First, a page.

Roman Artichoke

This post is also available in: Italiano (Italian)

Also known as “Cimarolo” or “Mammola”, this variety of artichoke originates from the area between Cerveteri and Ladispoli, also according to its visual representations found in some Etruscan tombs in Tarquinia. Some experts claim that Etruscan farmers were the first to domesticate this plant and thus obtain the local Cynara cardunculus scolymus species. Still, the Roman artichoke has been systematically grown only since the end of the Second World War. The local consortium, born to protect this very species (Consorzio per la tutela del Carciofo Romanesco) has recently been granted the official PGI certification (IGP – Indicazione Geografica Protetta). According to its strict guidelines, this artichoke is thoroughly grown according to specific production and environmental requirements.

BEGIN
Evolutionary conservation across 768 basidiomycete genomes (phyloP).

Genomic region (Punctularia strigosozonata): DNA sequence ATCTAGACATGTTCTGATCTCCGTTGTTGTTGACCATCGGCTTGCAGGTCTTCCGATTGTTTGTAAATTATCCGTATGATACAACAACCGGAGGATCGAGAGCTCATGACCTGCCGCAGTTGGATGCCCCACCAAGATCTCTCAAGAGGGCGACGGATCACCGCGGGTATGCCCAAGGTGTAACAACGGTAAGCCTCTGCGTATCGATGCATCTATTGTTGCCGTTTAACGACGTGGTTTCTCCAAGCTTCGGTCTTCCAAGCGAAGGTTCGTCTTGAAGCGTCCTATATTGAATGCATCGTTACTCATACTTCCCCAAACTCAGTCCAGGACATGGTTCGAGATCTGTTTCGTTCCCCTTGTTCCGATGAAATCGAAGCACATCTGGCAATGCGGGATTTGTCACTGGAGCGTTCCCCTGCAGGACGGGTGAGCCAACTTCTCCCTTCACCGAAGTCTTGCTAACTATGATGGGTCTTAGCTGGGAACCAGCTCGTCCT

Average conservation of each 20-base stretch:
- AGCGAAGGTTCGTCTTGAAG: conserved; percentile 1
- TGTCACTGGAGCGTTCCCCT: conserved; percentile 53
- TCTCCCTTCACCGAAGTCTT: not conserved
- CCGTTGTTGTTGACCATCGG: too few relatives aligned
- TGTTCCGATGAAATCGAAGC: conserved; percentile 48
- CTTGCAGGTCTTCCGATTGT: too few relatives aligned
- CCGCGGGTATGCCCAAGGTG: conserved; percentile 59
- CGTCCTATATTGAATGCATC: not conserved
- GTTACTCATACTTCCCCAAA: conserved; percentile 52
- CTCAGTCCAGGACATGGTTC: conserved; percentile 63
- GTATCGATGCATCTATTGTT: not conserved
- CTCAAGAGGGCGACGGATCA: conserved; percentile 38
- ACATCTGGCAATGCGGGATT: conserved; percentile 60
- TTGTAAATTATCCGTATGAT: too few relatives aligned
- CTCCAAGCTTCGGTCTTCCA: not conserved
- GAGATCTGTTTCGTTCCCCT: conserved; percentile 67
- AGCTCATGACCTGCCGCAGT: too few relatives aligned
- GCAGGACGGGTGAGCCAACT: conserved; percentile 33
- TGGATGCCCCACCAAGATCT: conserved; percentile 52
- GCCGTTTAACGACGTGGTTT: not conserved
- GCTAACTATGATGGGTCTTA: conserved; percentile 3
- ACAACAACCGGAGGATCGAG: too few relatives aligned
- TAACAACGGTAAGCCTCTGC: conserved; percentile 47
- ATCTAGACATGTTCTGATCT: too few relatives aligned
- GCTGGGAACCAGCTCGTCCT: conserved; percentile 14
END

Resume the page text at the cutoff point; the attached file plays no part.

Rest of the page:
This herbaceous plant has a typical ash colour and branched stems; it can be mixed with cereals and other vegetables, as it sensibly “improves” the surrounding topsoil. Many dedicated festivals take place when this artichoke is particularly abundant, from November through April, celebrating its wide use in many different recipes. It is also available all over Italy and in Europe, while it should be consumed as fresh as possible, although it can also be kept in the fridge for a few days.

This post is also available in: Italiano (Italian)



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